Exeat: Day 157/84: Womens' Equality Day since 1920
Avril's eye gets treatment. We headed to Northampton General Hospital this afternoon for 3.30pm. and were home by 5pm. Just the one eye needed an injection this month after a clear month but this one came with a Isolation Warning - 2 days and no face mask to ensure no infection. That elevates my routine 'temporary' role tonight as chef for sausages and fennel to a significantly expanded role at Tesco Thursday Click & Collect and Friday's non-heavy goods shopping. I shall need to structure my schedule; no scope for boredom! And Jules is coming to coffee on Friday too at 11am. [I also walked The Mile today, posting a letter I kept going and did the whole circuit via the church. I was actually exhausted!]
It's the centenary of the 19th Amendment to the US Constitution. On August 26th 1920 that 19th Amendment gave all women equal rights to vote. It was the culmination of more than half a century of campaigning in which one of the most notably advocates was Inez Milholland pictured below next to the UK's Emmeline Pankhurst, our most acclaimed activist. It was eight years later that UK women achieved a similar right from age 21 although it had been enacted for age 30 and over in 1918.
WI and Scotland's Rurals. These voluntary movements have not been about equality per se but about women mobilising both micro and macro community initiatives. The Women’s Institute (WI) was formed in 1915 to revitalise rural communities and encourage women to become more involved in producing food during the First World War. Naturally the organisation’s aims have broadened to become the largest voluntary women’s organisation in the UK with nearly a quarter of a million members, including HM The Queen, in over 6,300 branches. One of the WI’s most significant campaigns over the past century led to the formation of the ‘Keep Britain Tidy’ group, after a resolution was proposed in 1954 calling to ‘preserve the countryside against desecration by litter.’
While the WI has expanded over the last decade, with many branches opening in cities and large towns, its roots in rural life remain at the heart of the organisation. In Scotland foundation was two years later in 1917 but intriguingly in close by Longniddry. The Scottish Women's Institutes (SWI), informally called "The Rural", promotes the preservation of Scotland's traditions and rural heritage particularly in the sphere of household activities. It was formed in 1917 as part of the movement of rural women's institutes started in Stoney Creek, Ontario in 1897. That first initiative was convened by Catherine Hogg Blair as she sought to avoid a measles outbreak in her own village. 37 women became members with campaigner Nannie Brown as the area organiser.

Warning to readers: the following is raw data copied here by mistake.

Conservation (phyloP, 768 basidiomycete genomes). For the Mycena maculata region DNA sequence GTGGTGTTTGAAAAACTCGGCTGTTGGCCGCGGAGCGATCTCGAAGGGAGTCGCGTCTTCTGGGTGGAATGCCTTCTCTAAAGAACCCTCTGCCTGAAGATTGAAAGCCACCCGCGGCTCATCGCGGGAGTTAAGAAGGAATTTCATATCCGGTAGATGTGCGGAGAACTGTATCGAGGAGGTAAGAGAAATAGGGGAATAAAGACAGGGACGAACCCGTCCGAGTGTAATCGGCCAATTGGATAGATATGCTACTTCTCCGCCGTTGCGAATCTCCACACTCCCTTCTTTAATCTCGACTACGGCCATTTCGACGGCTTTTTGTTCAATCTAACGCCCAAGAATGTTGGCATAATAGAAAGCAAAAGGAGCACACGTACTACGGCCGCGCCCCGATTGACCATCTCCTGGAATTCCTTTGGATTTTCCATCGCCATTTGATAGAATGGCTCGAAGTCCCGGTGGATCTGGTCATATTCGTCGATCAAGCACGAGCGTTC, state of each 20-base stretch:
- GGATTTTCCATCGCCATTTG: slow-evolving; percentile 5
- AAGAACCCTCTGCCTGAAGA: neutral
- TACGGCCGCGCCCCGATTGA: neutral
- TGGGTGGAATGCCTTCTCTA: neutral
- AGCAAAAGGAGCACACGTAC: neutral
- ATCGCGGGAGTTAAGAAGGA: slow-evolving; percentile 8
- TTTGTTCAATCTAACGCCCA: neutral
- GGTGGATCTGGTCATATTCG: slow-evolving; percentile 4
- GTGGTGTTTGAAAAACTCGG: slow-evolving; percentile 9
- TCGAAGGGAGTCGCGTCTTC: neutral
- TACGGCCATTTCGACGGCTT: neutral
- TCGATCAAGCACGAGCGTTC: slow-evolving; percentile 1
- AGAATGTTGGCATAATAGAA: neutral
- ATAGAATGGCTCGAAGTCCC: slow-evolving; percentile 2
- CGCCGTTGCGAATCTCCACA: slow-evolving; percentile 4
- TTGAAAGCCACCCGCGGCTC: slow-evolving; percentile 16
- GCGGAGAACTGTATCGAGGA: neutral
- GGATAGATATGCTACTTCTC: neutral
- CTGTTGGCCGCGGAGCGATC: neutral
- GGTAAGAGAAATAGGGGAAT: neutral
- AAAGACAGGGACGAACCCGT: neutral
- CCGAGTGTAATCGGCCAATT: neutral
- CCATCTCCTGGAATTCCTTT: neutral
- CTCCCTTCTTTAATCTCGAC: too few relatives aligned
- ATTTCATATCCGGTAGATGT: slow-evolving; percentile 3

Back in the 1920 Jerusalem became the WI's unofficial anthem … the full gamut of their activities captured in a magnificent comedy series in the early 21st century Jam and Jerusalem. Lyrics are by William Blake 1804, music by Hubert Parry 1916.
And did those feet in ancient time
Walk upon England's mountains green?
And was the holy Lamb of God
On England's pleasant pastures seen?
And did the countenance divine
Shine forth upon our clouded hills?
And was Jerusalem builded here
Among those dark satanic mills?
Bring me my bow of burning gold!
Bring me my arrows of desire!
Bring me my spear: o clouds unfold!
Bring me my chariots of fire!
I will not cease from mental fight;
Nor shall my sword sleep in my hand
Till we have built Jerusalem
In England's green and pleasant land.
….. all of which has contemporary relevance with the Last Night of The Proms …. … where Jerusalem, Land of Hope and Glory and the National Anthem are always sung by the Promenaders. There's been uproar at the woke BBC deciding to cancel the uproar of the Last Night because Rule Britannia mentions 'Britons never never never being slaves'. Prime Minister Boris Johnson has issued a broadside and there's already a campaign for singing outside BBC HQ on the Last Night anyway. Avril's yet to renew her licence for Weymouth since the papers are not there yet!
Published Date: August 26th 2020